Though Indy cars have never raced in the country, Pagenaud stated that those he met in France expressed a significant amount of interest in the series, and he feels the need to continue to further educate European audiences about the sport that has given him so much. 

“I feel like it’s a duty,” Pagenaud said. “I’m faithful to IndyCar and I will continue to be faithful. I’ve loved it. 

“IndyCar has really helped my career take off. The Indy 500 has changed my life and made my career what I wanted it to be. Now my goal is to try to be more present in Europe educating people and letting them know what the Indy 500 and IndyCar is.”

If Pagenuad’s comeback performance this season was any indication of future success, expect to see the No. 22 car up front once again in 2020.

Follow Michael Eubanks on Twitter 

Latest INDYCAR Aeroscreen test continues to provide feedback; data to series

Bruce Martin Photo
Bruce Martin Photo
Leave a comment

RICHMOND, Virginia – After completing its third Aeroscreen test since October 2, INDYCAR continues to collect valuable data and feedback from the drivers and engineers involved in testing.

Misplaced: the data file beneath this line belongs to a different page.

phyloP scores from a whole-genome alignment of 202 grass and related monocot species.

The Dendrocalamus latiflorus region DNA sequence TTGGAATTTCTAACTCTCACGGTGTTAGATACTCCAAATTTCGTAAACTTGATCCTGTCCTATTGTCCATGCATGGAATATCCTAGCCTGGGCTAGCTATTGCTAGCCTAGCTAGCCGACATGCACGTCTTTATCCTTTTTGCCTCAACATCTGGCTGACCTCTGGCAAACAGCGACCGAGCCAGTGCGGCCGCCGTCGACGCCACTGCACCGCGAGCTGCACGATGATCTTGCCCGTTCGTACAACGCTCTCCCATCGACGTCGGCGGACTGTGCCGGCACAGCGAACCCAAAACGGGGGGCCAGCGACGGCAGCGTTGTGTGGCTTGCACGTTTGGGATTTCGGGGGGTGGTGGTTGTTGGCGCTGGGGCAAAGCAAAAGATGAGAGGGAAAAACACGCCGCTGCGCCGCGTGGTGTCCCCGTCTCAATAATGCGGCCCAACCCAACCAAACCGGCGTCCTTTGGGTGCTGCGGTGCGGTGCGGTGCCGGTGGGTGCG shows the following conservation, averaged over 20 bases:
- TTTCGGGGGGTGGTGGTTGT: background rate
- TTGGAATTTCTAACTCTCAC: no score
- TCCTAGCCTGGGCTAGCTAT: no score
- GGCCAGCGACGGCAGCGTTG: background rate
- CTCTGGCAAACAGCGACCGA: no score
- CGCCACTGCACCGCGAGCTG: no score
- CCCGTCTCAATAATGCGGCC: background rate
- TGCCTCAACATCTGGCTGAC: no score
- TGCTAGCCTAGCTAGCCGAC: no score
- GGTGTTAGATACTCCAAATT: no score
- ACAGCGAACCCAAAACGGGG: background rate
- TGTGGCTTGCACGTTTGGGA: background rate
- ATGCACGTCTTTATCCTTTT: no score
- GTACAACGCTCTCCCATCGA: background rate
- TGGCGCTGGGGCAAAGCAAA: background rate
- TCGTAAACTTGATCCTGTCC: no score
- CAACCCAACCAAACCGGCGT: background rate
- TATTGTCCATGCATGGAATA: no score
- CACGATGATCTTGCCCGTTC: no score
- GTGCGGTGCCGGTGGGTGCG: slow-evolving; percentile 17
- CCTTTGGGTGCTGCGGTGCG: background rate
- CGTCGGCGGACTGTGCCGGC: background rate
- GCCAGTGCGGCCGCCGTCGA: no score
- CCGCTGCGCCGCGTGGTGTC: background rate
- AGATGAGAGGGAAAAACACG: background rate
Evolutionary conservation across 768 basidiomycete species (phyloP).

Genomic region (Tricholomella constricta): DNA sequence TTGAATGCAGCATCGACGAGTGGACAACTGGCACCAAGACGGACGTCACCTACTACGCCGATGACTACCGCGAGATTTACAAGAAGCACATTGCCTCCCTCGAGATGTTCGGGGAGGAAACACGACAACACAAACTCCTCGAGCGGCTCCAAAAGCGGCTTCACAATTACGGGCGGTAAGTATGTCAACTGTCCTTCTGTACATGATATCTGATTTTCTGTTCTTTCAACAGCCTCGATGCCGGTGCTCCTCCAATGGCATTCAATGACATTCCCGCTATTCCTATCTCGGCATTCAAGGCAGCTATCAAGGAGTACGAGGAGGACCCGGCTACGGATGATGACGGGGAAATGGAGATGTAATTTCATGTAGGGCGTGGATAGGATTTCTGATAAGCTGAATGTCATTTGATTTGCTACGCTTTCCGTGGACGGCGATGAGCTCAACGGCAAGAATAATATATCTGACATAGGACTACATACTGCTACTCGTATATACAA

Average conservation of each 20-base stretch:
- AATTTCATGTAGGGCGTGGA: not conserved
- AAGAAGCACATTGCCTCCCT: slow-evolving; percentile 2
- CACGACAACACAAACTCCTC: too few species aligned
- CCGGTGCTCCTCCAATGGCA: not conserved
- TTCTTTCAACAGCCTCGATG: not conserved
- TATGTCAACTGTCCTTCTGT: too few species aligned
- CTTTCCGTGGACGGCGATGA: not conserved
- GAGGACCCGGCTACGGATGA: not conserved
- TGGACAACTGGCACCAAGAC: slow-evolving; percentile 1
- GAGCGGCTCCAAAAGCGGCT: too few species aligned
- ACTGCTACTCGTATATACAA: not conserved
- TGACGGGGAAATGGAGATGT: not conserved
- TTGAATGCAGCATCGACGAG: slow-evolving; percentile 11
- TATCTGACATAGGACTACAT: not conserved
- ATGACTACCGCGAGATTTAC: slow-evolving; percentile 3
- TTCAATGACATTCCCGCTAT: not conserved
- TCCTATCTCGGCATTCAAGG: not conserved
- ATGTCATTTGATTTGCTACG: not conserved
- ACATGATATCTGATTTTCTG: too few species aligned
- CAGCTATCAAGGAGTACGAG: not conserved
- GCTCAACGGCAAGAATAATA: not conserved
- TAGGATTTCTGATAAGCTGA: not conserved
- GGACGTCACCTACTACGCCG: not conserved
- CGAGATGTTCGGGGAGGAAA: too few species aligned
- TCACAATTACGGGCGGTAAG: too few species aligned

The latest test of the Aeroscreen came Tuesday, October 15 at Richmond Raceway, a .750-mile short oval. Five-time NTT IndyCar Series champion Scott Dixon has been involved in testing dating all the way back to 2017 at Phoenix with the original “Windscreen.” Tuesday’s test was the first-time two-time NTT IndyCar champion Josef Newgarden was able to test the device that partially encloses the cockpit proving greatly enhanced driver safety.

It was also the first time the current “Aeroscreen” designed and created by Red Bull Advanced Technologies, Pankl and Dallara has been tested at a short oval – a track that measures under 1.5-miles in length.

The previous tests were at the 2.5-mile Indianapolis Motor Speedway on October 2 and the Barber Motorsports Park road course on October 7.

“It wasn’t a problem getting in the car today and relearning a new viewpoint,” Newgarden told NBC Sports.com at the conclusion of Tuesday’s test. “It felt like a new viewpoint. It’s still an Indy car. It still feels like an Indy car. The car does a lot of the things it did before. It required some slight tuning differences to accommodate a different center of gravity and different total weight.

“Overall, it still felt like the same Indy car I drove three weeks ago. You get used to that new viewpoint within 30 or 40 laps. It was alien at first but halfway through the day it feels like home again.”

Newgarden’s Team Penske test team along with INDYCAR officials worked on changes to getting air into the cockpit and directing the air to the right place where the driver can utilize it.

“We’ve come up with some solutions that we like,” Newgarden said. “INDYCAR and the teams will continue to fine-tune this. That is why we are doing these tests. The main goal was to figure this out and fine-tune this stuff. We have come up with a lot of good solutions to all of the little things we have talked about that we have needed so when Sebastien Bourdais goes to Sebring (on November 5), it will just be another version.